External links[edit]

Title last held by
Reggie Johnson
USBA Middleweight Champion
December 4, 1992 – 1994
Title next held by
Robert Allen
Title last held by
Roy Jones, Jr.
IBF Middleweight Champion
April 29, 1995 – July 16, 2005
Succeeded by
Jermain Taylor
Preceded by
Keith Holmes
WBC Middleweight Champion
April 14, 2001 – July 16, 2005
New title
Unified titles against Félix Trinidad
WBA Middleweight Super Champion
September 29, 2001 – July 16, 2005
Title last held by
Marvin Hagler
Undisputed Middleweight Champion
September 29, 2001 – July 16, 2005
Title last held by
Sumbu Kalambay
The Ring Middleweight Champion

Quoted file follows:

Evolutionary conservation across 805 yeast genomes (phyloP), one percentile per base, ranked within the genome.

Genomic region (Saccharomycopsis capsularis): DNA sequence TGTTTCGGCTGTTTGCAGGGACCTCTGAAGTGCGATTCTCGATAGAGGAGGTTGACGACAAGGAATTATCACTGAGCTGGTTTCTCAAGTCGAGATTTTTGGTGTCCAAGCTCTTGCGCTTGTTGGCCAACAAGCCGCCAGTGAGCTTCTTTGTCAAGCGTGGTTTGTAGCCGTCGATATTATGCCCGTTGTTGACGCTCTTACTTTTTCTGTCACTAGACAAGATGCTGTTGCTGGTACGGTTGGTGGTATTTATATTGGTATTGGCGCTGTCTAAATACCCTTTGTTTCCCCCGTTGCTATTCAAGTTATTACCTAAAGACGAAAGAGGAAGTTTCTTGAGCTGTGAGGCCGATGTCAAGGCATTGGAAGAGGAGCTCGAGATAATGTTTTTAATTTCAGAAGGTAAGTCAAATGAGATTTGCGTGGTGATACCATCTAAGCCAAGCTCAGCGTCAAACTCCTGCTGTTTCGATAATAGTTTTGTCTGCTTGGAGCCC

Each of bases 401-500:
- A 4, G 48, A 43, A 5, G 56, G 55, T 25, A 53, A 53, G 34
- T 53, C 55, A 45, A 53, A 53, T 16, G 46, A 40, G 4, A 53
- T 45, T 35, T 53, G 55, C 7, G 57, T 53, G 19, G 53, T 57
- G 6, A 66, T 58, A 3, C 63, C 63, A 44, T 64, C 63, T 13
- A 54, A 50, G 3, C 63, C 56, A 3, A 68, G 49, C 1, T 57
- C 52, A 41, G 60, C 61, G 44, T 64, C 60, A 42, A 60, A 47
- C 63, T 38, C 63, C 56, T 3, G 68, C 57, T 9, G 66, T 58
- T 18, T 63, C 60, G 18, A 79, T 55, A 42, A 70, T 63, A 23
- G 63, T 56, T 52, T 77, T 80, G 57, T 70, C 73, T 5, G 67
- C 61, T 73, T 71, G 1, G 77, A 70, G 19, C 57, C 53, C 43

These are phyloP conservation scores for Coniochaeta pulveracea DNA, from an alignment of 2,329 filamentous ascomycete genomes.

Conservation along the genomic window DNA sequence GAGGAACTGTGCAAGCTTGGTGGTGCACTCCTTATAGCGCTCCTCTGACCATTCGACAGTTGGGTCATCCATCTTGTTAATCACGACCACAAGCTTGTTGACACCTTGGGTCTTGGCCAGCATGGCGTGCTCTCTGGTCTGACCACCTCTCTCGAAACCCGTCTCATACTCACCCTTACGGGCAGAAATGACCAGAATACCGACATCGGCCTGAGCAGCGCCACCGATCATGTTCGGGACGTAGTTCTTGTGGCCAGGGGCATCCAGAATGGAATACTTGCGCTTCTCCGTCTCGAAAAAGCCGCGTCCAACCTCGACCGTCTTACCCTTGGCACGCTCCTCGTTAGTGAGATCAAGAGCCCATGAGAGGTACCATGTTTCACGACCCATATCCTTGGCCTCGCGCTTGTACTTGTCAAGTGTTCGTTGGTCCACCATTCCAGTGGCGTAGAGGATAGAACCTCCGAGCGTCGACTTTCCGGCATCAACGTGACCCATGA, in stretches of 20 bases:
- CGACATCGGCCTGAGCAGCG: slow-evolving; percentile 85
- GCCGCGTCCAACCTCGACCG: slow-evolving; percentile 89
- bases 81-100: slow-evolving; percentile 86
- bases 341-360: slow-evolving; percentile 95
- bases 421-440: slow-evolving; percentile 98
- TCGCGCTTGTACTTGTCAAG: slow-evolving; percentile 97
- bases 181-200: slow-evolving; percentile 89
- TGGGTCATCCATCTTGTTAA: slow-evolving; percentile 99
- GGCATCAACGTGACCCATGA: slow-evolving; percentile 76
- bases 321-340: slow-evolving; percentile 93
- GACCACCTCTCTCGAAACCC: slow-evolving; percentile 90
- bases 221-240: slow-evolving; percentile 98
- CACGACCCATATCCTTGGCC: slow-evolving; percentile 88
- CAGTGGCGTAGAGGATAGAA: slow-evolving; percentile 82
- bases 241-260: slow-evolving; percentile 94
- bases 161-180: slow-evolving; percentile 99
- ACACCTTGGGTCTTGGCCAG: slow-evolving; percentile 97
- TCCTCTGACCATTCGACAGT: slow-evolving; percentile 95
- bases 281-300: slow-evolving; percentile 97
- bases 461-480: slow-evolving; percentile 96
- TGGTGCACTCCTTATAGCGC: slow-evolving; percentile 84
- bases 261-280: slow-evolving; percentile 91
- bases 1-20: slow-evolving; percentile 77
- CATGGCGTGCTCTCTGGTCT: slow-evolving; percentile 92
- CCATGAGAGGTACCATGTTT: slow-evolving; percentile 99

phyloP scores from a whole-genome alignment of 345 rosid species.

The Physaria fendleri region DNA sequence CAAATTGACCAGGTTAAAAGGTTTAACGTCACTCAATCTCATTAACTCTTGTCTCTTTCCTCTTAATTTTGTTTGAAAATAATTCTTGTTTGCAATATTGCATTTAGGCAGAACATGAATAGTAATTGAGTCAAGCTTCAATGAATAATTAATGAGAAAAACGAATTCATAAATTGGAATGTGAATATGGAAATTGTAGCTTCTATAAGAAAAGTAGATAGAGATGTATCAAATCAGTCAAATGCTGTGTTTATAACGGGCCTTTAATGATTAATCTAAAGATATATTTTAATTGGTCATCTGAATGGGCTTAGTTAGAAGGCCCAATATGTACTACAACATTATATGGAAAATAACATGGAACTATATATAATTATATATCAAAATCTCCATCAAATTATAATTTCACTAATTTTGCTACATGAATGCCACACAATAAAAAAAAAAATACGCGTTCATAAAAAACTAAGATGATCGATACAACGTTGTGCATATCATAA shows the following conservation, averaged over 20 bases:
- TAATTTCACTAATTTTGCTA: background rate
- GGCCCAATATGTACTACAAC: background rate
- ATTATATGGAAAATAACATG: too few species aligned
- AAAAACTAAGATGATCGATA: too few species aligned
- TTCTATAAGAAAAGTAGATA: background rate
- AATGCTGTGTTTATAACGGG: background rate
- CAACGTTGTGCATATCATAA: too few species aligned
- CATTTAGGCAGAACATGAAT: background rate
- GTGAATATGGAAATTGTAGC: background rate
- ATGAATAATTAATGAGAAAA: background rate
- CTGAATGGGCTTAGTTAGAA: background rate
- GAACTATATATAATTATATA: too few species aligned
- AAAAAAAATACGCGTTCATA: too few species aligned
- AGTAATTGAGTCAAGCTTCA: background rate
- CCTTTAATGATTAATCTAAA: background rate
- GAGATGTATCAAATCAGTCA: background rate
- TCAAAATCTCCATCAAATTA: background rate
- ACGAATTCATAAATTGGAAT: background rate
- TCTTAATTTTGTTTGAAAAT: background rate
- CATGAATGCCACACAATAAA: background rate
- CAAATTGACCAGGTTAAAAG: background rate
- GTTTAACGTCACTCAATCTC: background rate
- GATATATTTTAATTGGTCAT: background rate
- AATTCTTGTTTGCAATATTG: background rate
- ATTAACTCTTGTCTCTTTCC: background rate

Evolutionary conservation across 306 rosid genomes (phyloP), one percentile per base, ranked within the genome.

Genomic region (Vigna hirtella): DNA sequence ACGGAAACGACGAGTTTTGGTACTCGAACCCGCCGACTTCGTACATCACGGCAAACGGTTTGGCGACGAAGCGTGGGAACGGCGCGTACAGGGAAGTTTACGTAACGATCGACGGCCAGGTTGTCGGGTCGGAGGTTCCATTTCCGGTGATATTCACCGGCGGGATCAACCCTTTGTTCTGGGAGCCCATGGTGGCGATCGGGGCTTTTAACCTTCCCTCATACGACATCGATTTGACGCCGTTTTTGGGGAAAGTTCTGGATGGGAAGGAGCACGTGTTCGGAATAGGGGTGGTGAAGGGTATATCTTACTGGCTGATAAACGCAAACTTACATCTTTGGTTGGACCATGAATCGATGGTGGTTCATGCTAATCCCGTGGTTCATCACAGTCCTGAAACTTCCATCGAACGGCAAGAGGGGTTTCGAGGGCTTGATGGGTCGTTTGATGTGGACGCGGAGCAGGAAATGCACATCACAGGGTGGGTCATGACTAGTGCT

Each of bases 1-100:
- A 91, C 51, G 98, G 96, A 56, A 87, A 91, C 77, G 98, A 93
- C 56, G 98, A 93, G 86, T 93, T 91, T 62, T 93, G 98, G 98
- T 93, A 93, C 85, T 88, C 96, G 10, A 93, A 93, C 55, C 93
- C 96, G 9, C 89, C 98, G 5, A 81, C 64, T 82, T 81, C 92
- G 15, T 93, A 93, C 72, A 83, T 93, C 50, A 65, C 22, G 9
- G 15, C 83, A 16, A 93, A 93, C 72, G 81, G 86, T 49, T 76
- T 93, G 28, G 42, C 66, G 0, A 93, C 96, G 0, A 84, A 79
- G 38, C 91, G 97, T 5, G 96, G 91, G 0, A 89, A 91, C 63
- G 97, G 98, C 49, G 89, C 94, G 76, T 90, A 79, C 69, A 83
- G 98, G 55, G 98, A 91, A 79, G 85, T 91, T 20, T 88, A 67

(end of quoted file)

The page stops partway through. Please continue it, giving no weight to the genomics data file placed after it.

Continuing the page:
September 29, 2001 – July 16, 2005
Preceded by
Oscar De La Hoya
WBO Middleweight Champion
September 18, 2004 – July 16, 2005
Preceded by
Antonio Tarver
IBO Light Heavyweight Champion
June 10, 2006
Immediately vacated
Title next held by
Antonio Tarver
The Ring Light Heavyweight Champion
June 10, 2006 – April 19, 2008
Succeeded by
Joe Calzaghe
Preceded by
Jean Pascal
WBC Light Heavyweight Champion
The Ring Light Heavyweight Champion

May 21, 2011 – April 29, 2012
Succeeded by
Chad Dawson
Preceded by
Tavoris Cloud
IBF Light Heavyweight Champion
March 9, 2013 – present
Sporting positions
Preceded by
Roy Jones Jr.
Ring Magazine Pound-for-pound #1 Boxer
Succeeded by
Floyd Mayweather Jr.
Preceded by
Félix Trinidad
BWAA Fighter of the Year
The Ring Fighter of the Year

Succeeded by
Vernon Forrest
Preceded by
George Foreman
Oldest boxer to win a world title
March 9, 2013–present
Preceded by
Archie Moore
Oldest world champion
April 18, 2013 – present